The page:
Windsurfing behind the Iron Curtain on the Black Sea
The countries of the former Eastern Bloc have totally transformed themselves since the fall of the Iron Curtain 25 years ago, as the BBC's Tanya Beckett reflects - drawing on her own experiences of the region, both then and now.
When I was 14 years old my parents took my brother and me to Romania on holiday. My father was always up for a bargain vacation abroad and it seemed, as they say, like a good idea at the time.
I didn't have much experience of hotels, but this one was awful - drab with a broken shower, and the food was pretty much inedible.
We exchanged our pounds for Romanian lei in clandestine manoeuvres, swapping wads of cash wrapped in napkins back and forth in the hotel.
In the absence of anything else to occupy our time, we managed to find a man teaching windsurfing on the Black Sea.
So we spent most of the time wielding a sail in the sun, and becoming pretty proficient in the water, as our parents waved frantically, shouting inaudible instructions from the beach.
The natural beauty of the country must have been a cherished bright spot for Romanians stuck in an otherwise grey and hopeless existence.
There was the odd bit of male attention for an adolescent me, but that was clamped down on pretty quickly by the security police, of whom most people seemed to live in terrible fear.
Beggars on the streets
Romania's Securitate seemed to be everywhere, and that wasn't just in people's minds. It was, as I was later to learn, the largest police force in the whole of communist Europe.
The few Romanians we could talk to described how they wanted to get out of a country where they could not choose their work, and where hope for a better future seemed an impossible prospect.
As part of my brother's and my education, our parents opted for a trip to Bucharest.
It was not the sort of day out you might hope for as a teenager - the capital was grey, and for all that we had been taught about the equality and benefits of communism, the streets were littered with beggars.
Fencing on bottled water
The experience of the holiday meant that when I studied at university, I found I had little tolerance for the table-banging students who espoused the benefits of communism without actually having understood how it worked in practice, and the despair it wreaked on society.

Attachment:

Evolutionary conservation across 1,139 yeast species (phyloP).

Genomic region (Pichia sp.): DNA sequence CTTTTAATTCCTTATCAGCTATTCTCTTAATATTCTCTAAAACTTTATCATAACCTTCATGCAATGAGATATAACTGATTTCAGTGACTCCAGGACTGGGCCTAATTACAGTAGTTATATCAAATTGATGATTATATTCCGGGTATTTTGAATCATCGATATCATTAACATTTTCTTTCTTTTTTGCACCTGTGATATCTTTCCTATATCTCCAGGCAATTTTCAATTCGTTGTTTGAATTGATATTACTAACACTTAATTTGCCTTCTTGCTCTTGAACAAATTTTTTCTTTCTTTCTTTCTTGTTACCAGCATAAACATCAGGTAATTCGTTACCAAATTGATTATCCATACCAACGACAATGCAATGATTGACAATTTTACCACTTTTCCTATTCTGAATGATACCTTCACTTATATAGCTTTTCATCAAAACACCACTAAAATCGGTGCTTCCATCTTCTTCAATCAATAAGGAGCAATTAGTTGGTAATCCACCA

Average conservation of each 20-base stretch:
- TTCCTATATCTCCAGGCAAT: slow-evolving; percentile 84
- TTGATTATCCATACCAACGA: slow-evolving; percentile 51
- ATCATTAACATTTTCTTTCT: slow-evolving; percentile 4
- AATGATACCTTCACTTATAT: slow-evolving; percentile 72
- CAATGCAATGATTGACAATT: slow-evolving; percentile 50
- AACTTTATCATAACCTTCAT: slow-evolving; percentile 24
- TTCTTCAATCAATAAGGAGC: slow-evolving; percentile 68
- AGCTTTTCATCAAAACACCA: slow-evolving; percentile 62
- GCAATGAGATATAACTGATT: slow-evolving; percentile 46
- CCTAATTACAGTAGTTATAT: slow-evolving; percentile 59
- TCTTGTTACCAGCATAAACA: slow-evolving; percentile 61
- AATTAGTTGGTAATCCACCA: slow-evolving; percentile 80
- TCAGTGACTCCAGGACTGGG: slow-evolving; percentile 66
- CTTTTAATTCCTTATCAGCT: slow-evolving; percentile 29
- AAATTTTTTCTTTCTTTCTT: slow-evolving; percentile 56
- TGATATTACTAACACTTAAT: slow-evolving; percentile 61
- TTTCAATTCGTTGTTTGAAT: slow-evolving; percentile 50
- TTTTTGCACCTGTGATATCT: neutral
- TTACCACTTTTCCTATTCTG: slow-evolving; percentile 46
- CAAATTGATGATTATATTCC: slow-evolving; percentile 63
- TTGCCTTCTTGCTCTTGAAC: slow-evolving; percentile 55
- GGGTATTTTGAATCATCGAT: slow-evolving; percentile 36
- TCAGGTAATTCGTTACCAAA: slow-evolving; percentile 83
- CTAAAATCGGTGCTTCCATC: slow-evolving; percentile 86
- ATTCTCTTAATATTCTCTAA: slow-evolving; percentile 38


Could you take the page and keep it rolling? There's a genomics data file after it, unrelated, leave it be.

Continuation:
Whilst a student I went on a fencing trip to Poland. It was a test of survival. We couldn't drink the tap water and the only option we had while we were training was to prise open endless tiny bottles of fizzy water with anything we could find.
There was nothing in the shops really, just some ghastly salami, and the windows were filled with displays of the same item - quite often with those bottles of fizzy water again.
If you expressed a hope that there might be an alternative, you were batted back with not just incredulity, but impatience. Why entertain the prospect of diversity when all it could lead to was frustration?
When we travelled around, we noticed that the Poles had no interest in us at all. It seemed that the weight of their terrible history had expelled every ounce of joy from their souls.
The only escape was the lure of vodka, which we were introduced to on New Year's Eve. I wasn't used to handling spirits and aside from a few rather jolly flashbacks, I remember very little about the festivities at all.
Nostalgia for communism
Last month, decades later, I returned to central and eastern Europe to film some reports on how former communist countries had changed since the fall of the Berlin Wall.
We wanted to capture how some economies had managed to make the transition to market capitalism and how it had affected people's lives.
You can guess that in any society there are those who are driven by the idea of possibility and are happy to take risks, whereas there are others who favour the prospect of security.
The recent roller-coaster ride in the aftermath of the financial crisis has shown just how dangerous rampant capitalism can be, so this was a particularly interesting time to find people in some cases reflecting wistfully on the stability that communism had offered.
The two countries which leapt out at me as being polar opposites were, by coincidence, Romania and Poland. The latter has become a dynamic economy driven by hard working, determined people.
We visited a Fiat factory which was energetic, shiny and new. It looked to be at the cutting edge of how a business with a global perspective should be run. Gone was the pall of grief: it had been replaced by a nation with a uniform sense of purpose.
Romania, which we visited a couple of weeks later, was different entirely - Bucharest embodied a sense of opportunity squandered.
There are terrible cases of poverty, and Romanians are angry that government after government has failed to deliver on the nation's promise.
The next quarter-century
I wondered if the different outcomes had their roots in how their revolutions had taken place - in Poland through a dogged march by the unions, and in Romania a bloody confrontation which masked what was in effect, a coup.
Perhaps the trajectory of their economies since then came down to the political momentum at the start of their transitions.
When I came home and reflected more on what I had seen, I felt encouraged. Central and eastern Europe still has a way to go, but the next 25 years will be much more sure-footed than the last.